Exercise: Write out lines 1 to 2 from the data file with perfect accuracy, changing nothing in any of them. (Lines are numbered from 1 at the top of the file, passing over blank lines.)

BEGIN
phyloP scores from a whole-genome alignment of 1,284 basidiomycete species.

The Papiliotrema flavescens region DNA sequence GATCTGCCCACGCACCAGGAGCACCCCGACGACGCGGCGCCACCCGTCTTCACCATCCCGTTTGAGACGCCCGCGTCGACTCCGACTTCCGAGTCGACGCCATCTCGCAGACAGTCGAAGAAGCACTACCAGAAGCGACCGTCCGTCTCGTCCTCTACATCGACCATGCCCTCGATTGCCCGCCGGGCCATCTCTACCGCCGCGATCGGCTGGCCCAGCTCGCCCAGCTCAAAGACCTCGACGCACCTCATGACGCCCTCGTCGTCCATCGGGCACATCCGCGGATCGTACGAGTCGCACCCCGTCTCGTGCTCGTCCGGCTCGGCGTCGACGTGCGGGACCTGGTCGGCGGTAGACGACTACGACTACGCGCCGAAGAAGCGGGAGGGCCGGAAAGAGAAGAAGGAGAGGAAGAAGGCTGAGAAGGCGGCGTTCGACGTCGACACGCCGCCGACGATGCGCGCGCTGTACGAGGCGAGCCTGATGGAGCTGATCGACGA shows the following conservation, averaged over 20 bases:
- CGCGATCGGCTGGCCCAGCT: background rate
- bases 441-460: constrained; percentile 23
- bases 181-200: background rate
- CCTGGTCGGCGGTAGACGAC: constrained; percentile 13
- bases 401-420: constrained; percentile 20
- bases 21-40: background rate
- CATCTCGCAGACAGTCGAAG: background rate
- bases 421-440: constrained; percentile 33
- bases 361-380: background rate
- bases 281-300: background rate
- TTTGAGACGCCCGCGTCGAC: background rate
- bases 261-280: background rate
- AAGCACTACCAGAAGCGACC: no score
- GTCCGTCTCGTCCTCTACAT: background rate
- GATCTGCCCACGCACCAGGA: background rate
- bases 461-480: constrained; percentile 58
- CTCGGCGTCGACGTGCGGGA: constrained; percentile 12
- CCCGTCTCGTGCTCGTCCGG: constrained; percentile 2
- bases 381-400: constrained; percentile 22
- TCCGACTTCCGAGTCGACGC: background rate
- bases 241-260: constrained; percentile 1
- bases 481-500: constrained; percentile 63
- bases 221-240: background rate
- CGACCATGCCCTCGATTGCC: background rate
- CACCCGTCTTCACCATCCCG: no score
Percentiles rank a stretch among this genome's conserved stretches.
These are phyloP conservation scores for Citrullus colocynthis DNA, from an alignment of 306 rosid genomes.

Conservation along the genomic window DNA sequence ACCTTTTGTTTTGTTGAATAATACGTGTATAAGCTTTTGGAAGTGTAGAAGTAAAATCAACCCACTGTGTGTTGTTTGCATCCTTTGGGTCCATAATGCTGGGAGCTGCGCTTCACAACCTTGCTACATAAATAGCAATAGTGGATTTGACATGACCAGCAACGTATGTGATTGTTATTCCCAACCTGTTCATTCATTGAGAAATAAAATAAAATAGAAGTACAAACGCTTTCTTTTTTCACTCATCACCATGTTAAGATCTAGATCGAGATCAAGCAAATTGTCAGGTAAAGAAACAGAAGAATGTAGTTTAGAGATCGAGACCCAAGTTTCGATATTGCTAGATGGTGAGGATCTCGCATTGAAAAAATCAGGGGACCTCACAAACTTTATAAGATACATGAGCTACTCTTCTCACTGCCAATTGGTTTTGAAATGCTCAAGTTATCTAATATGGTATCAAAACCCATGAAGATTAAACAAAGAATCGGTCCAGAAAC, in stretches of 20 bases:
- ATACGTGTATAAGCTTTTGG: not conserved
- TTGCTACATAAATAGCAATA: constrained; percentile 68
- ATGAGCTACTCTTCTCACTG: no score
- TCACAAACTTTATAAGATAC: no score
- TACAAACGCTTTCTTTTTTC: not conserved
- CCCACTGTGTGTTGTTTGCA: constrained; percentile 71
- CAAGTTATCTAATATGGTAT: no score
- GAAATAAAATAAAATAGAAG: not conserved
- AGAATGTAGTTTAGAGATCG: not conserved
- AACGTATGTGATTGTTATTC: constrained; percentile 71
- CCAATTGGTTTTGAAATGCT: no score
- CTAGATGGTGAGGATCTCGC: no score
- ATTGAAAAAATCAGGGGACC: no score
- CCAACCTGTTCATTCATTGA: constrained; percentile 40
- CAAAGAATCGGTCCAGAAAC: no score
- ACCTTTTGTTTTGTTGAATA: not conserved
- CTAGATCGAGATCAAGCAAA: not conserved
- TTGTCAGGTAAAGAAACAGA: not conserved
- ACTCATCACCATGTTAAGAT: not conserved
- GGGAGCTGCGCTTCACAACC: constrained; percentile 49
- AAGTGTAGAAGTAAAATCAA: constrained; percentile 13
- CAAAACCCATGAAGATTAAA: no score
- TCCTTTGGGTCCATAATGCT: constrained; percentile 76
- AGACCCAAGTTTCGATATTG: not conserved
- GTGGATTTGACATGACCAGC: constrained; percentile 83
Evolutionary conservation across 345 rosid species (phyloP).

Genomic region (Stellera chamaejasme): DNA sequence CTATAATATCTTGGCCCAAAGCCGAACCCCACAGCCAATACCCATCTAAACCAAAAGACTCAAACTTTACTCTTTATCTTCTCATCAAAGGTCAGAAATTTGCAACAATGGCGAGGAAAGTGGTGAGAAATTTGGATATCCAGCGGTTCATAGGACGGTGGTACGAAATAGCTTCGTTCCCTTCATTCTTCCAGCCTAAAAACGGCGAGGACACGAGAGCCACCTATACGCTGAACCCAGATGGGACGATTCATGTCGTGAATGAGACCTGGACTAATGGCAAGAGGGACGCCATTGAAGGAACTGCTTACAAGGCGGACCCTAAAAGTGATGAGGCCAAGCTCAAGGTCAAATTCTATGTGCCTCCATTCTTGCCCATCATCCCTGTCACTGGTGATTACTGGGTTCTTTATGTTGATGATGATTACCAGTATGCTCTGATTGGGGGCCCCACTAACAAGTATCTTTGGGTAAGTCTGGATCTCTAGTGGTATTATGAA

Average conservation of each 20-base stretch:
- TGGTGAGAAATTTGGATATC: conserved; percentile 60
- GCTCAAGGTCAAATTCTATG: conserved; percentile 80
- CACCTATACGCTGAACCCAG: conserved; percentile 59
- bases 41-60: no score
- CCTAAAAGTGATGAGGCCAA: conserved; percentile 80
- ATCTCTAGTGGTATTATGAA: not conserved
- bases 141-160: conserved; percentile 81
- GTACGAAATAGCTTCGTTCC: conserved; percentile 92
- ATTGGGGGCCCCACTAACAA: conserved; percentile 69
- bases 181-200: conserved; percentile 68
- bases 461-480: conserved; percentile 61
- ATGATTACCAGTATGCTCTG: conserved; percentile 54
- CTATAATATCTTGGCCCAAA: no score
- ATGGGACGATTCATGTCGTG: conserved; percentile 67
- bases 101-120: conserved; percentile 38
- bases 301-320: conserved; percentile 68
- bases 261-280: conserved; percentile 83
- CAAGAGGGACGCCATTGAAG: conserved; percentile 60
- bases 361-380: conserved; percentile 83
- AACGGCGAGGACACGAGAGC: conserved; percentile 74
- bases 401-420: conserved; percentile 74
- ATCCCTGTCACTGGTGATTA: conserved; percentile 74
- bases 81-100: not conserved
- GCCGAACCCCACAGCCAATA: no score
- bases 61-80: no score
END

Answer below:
phyloP scores from a whole-genome alignment of 1,284 basidiomycete species.

The Papiliotrema flavescens region DNA sequence GATCTGCCCACGCACCAGGAGCACCCCGACGACGCGGCGCCACCCGTCTTCACCATCCCGTTTGAGACGCCCGCGTCGACTCCGACTTCCGAGTCGACGCCATCTCGCAGACAGTCGAAGAAGCACTACCAGAAGCGACCGTCCGTCTCGTCCTCTACATCGACCATGCCCTCGATTGCCCGCCGGGCCATCTCTACCGCCGCGATCGGCTGGCCCAGCTCGCCCAGCTCAAAGACCTCGACGCACCTCATGACGCCCTCGTCGTCCATCGGGCACATCCGCGGATCGTACGAGTCGCACCCCGTCTCGTGCTCGTCCGGCTCGGCGTCGACGTGCGGGACCTGGTCGGCGGTAGACGACTACGACTACGCGCCGAAGAAGCGGGAGGGCCGGAAAGAGAAGAAGGAGAGGAAGAAGGCTGAGAAGGCGGCGTTCGACGTCGACACGCCGCCGACGATGCGCGCGCTGTACGAGGCGAGCCTGATGGAGCTGATCGACGA shows the following conservation, averaged over 20 bases: